[30:46] So I think that things are going reasonably well and I don’t see any reason why they shouldn’t continue to go well. I can keep people posted as what the progress is. I don’t think it’s going to be very much longer though. So now what we’ve talked a lot about AuditShark do you have any updates of Drip?
[31:02] Rob: Yeah I have 90 seconds of updates. I’ll keep it short. Basically nothing has changed with Drip since we last talked because I’m in the middle of 1) waiting to see how many of our trial users convert because until I see that, I don’t want to send an email to the other thousands on the launch list. In the mean time we’re just building out stuff like cancelation logic and on boarding assistance and FAQ, email support snippets and it’s just trying to get Drip to scale up just a little bit.
[31:32] We’ve had our hands full for the past couple weeks and I just couldn’t imagine emailing ten times what we emailed a couple weeks ago. We couldn’t handle it. So we’re trying to get things like support and on boarding and cancelations automated enough that we can essentially move forward. I don’t have an exact date in mind when we’re going to email that. I’ve been kind of brainstorming of do we maybe just email another 300 in a couple weeks and see how that goes? It’s a super slow way to take it but I just don’t feel like we’re there yet.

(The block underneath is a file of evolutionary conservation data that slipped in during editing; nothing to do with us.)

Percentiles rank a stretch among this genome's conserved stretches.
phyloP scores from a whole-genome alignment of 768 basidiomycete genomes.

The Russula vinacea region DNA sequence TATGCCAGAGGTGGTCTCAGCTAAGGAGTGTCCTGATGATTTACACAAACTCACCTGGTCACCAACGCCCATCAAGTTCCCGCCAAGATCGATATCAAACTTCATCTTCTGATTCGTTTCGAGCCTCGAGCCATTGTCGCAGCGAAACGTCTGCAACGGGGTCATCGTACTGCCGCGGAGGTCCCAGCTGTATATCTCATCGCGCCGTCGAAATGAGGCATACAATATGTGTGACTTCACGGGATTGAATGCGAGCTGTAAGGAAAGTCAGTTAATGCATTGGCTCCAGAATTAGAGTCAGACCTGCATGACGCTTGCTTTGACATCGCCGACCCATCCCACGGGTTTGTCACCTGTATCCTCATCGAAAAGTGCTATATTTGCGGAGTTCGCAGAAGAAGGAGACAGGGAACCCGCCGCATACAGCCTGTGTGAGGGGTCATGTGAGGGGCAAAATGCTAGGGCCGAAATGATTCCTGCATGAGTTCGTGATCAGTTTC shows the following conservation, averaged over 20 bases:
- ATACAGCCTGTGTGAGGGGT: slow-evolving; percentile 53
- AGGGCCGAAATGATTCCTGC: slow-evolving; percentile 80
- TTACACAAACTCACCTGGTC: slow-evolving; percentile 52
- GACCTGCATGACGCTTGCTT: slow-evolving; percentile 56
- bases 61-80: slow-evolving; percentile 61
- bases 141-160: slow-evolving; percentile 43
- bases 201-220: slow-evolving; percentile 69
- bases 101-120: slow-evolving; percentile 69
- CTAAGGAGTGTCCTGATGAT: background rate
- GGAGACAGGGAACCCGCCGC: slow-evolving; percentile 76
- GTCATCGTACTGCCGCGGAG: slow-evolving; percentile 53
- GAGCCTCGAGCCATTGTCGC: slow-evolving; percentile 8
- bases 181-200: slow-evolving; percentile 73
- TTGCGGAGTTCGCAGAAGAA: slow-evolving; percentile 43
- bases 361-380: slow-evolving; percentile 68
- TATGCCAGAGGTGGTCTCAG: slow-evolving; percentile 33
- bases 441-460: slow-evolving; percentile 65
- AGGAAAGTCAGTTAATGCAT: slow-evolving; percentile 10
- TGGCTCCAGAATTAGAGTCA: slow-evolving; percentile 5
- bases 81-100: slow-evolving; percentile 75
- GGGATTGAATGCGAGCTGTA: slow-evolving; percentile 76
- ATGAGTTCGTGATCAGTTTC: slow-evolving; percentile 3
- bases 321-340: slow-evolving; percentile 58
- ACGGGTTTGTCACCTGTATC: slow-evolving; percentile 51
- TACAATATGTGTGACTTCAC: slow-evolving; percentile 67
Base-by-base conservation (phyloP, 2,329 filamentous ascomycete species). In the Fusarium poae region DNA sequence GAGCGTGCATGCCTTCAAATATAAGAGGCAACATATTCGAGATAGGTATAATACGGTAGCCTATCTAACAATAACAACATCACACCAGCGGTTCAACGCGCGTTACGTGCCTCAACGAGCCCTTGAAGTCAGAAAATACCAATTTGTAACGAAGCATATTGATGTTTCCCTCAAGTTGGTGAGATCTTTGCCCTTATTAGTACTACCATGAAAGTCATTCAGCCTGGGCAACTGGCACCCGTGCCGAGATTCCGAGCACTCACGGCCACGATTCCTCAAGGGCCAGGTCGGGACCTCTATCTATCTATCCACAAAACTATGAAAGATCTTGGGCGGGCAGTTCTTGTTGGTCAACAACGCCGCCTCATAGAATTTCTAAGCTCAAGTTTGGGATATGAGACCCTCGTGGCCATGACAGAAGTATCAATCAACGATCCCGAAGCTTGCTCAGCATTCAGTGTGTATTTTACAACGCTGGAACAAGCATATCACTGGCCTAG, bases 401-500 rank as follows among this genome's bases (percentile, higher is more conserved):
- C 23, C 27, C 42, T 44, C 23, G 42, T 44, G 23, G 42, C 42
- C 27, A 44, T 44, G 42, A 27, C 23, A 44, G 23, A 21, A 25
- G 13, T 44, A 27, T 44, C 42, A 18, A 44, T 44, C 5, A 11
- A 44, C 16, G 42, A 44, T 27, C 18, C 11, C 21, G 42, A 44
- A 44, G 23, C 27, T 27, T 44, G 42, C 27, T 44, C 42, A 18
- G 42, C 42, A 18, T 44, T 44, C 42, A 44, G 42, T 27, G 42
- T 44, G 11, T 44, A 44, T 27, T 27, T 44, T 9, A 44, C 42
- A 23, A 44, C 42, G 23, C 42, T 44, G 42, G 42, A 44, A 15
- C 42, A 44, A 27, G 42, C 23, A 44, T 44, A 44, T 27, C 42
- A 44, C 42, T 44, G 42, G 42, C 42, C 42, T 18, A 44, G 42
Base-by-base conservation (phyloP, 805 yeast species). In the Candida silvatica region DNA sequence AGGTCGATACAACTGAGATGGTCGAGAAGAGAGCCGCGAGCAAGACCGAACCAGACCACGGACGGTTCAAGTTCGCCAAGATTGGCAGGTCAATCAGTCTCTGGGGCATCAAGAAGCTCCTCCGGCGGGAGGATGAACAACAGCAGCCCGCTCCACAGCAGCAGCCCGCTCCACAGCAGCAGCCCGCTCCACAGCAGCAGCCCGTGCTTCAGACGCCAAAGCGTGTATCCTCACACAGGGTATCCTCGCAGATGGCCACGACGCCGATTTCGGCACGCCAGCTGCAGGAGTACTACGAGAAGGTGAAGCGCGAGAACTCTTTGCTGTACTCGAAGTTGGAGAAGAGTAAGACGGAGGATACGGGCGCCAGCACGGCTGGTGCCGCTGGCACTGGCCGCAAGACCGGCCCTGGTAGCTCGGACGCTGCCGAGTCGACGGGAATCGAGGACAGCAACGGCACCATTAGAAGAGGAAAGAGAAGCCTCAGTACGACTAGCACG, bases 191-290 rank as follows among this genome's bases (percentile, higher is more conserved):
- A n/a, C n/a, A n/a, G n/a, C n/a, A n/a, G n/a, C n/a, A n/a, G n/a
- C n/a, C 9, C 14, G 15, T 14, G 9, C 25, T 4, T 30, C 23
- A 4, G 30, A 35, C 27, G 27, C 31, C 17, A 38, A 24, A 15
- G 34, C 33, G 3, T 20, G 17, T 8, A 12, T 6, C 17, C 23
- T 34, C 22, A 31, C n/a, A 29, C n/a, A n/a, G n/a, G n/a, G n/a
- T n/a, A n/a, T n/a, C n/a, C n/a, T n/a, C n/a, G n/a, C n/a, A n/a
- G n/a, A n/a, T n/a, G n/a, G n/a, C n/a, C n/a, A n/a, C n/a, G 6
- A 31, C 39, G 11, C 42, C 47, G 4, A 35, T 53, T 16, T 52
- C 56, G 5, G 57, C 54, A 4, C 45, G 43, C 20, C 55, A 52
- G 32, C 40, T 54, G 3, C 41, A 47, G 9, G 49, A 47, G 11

[32:02] Development is – I’ll say it’s a bottleneck the most things that need to get done are in the development queue. Marketing is now moving forward. My growth hacker intern started this week and he’s in the ground running so marketing stuff is great. A lot of stuff in place for the launch. We’re stoked about it but we just have to get – there’s more features that have to have to get done that aren’t even features like parts of the app but it’s things that just have to be done in order to bring in several hundred trials all at once. So that’s really it.
[32:31] Next week will probably be boring too because we’re just going to be cranking away at this queue of things that people have asked about. There are also things, we are building a couple things that people have canceled for and I’m concerned that 10% or 20% of the new trials will also need that feature so I’m not building them just to build it. I probably have hundred features that we could build just to build but there are a handful that basically are deal breakers for folks so we want to get those done before I also let the masses in.